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Clean Beaches Week

Author: Patrick Macpherson

This week (July 1st-7th) is Clean Beaches Week in the US, also known as the “Earth Day” for beaches. The initiative was established in 2003 by the Clean Beaches Coalition and intentionally occurs during the most popular beach day of the year: July 4th. In 2007, Senate and House of Representatives passed the by unanimous consent. This resolution was to recognize the importance of beaches to the economy, recreation, and natural environment while encouraging all Americans to keep beaches safe and clean for continued enjoyment. While we can all enjoy a nice trip to the beach, the Clean Beaches Coalition encourages beachgoers to abide by these seven ethics for visits to the shore:

  1. Leave no trace (what you carry in, carry out);
  2. Move your body (walk, run or swim);
  3. Don’t tread the dunes (use a walkover or walk-thru);
  4. Know your limits (swim, surf, and boat safely);
  5. You are what you eat (eat healthy seafood);
  6. Feed your mind (read a book); and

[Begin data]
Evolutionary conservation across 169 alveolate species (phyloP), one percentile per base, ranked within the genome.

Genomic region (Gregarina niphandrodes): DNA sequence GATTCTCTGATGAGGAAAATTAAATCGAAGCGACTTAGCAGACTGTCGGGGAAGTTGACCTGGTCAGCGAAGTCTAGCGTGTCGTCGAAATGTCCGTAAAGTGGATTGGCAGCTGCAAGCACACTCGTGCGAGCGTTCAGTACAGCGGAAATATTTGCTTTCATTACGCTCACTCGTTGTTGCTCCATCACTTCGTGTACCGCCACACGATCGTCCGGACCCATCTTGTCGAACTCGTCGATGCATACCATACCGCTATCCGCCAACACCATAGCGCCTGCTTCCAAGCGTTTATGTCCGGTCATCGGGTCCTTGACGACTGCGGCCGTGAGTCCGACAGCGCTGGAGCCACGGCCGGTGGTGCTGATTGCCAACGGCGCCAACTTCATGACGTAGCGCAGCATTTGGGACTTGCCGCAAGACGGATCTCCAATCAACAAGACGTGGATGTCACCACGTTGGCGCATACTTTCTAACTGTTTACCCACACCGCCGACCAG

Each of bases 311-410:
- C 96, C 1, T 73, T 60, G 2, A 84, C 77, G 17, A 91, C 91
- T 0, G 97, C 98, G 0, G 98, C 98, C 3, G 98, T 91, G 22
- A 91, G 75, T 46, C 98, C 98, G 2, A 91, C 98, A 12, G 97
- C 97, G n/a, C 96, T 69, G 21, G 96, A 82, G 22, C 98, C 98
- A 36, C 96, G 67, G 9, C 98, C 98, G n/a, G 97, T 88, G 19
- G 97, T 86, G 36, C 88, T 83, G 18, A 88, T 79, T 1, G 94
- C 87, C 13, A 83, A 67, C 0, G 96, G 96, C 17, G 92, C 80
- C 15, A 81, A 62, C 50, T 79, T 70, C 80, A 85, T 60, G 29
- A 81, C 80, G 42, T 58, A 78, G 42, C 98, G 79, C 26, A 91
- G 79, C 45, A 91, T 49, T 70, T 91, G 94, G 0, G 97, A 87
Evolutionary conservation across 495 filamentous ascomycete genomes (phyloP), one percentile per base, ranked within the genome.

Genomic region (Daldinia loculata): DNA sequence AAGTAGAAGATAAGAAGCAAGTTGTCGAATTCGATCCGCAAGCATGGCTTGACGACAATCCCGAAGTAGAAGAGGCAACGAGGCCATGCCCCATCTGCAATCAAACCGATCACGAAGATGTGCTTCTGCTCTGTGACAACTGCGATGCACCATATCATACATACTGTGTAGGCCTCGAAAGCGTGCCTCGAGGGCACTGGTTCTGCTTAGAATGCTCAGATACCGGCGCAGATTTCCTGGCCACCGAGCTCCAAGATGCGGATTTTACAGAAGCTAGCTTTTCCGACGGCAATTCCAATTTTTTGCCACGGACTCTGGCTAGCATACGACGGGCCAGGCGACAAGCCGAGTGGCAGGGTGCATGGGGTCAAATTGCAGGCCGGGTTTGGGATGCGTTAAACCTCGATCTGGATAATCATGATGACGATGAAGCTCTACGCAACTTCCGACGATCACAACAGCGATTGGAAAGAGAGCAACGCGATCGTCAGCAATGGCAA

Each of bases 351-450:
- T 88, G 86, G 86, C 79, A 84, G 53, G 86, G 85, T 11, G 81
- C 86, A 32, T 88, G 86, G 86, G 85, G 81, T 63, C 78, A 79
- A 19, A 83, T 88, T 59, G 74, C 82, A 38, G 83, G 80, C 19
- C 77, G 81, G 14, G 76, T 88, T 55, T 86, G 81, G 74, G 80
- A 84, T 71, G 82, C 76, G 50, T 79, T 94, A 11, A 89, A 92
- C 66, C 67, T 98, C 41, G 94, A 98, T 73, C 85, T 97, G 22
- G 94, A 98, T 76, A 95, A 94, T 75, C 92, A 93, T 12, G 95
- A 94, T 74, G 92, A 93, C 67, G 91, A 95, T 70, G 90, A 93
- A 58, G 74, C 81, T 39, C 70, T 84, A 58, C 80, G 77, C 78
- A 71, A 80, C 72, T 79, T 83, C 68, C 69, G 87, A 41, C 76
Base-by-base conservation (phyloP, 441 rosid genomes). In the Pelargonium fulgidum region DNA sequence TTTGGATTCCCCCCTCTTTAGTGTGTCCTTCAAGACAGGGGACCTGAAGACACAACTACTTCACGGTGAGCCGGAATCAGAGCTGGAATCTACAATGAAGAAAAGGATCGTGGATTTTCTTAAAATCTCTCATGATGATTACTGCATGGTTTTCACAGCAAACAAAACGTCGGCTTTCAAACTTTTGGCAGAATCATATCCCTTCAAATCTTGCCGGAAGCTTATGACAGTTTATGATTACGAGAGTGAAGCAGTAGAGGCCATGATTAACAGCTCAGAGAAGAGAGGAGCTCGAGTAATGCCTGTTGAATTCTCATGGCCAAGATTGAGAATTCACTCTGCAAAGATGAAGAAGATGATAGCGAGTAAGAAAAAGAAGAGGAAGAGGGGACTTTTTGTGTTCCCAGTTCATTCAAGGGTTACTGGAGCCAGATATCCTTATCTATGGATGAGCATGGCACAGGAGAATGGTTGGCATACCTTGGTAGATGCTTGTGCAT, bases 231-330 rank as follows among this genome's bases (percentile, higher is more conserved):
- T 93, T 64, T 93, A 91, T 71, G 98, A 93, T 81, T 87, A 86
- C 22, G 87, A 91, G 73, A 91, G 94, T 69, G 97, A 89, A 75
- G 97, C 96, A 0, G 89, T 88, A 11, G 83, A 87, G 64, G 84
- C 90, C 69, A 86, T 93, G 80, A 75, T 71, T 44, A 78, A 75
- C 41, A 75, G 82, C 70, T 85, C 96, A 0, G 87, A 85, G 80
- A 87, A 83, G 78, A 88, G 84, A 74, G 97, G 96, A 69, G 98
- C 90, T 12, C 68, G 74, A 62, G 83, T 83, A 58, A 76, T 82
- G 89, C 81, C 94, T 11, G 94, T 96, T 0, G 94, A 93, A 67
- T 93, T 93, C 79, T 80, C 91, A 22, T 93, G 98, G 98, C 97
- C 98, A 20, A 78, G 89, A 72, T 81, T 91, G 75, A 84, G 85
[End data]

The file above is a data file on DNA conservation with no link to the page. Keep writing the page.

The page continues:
7. Respect the Ocean (riptides, storms, natural resources).

We acknowledge that leaving no trace can be particularly difficult, though is still incredibly important. The beach will also certainly need a bit more love to be clean again after a holiday. We should all embrace the 7 reminders for future beach visits and clean up our local beaches to continue enjoying them for decades to come. Plus, you could make it fun by organizing a post 4th of July cleanup and combining it with a happy hour. If you need help in planning a beach cleanup, the National Environmental Education Foundation provides a comprehensive guide with more resources. They even outline how to become a citizen scientist by logging the found trash to contribute to global data collection. And a cleanup doesn’t need to be a full event—even taking a trash bag with you on a walk and picking up trash as you go can have a lasting impact.

If you’re local to San Diego County, there are several beaches considered Top-Rated by Heal the Bay including Del Mar, Carlsbad, Oceanside, Point Loma, Mission Beach, and La Jolla Shores Beach that would be great places to start if you want to take action. And while most people think of coastal beaches for cleanup locations, beaches on lakes and rivers are also important in their ecological and recreational value. We should all strive to keep our local beaches (no matter what body of water they’re near) as clean as possible by practicing responsible habits and helping clean them even outside of Clean Beaches Week!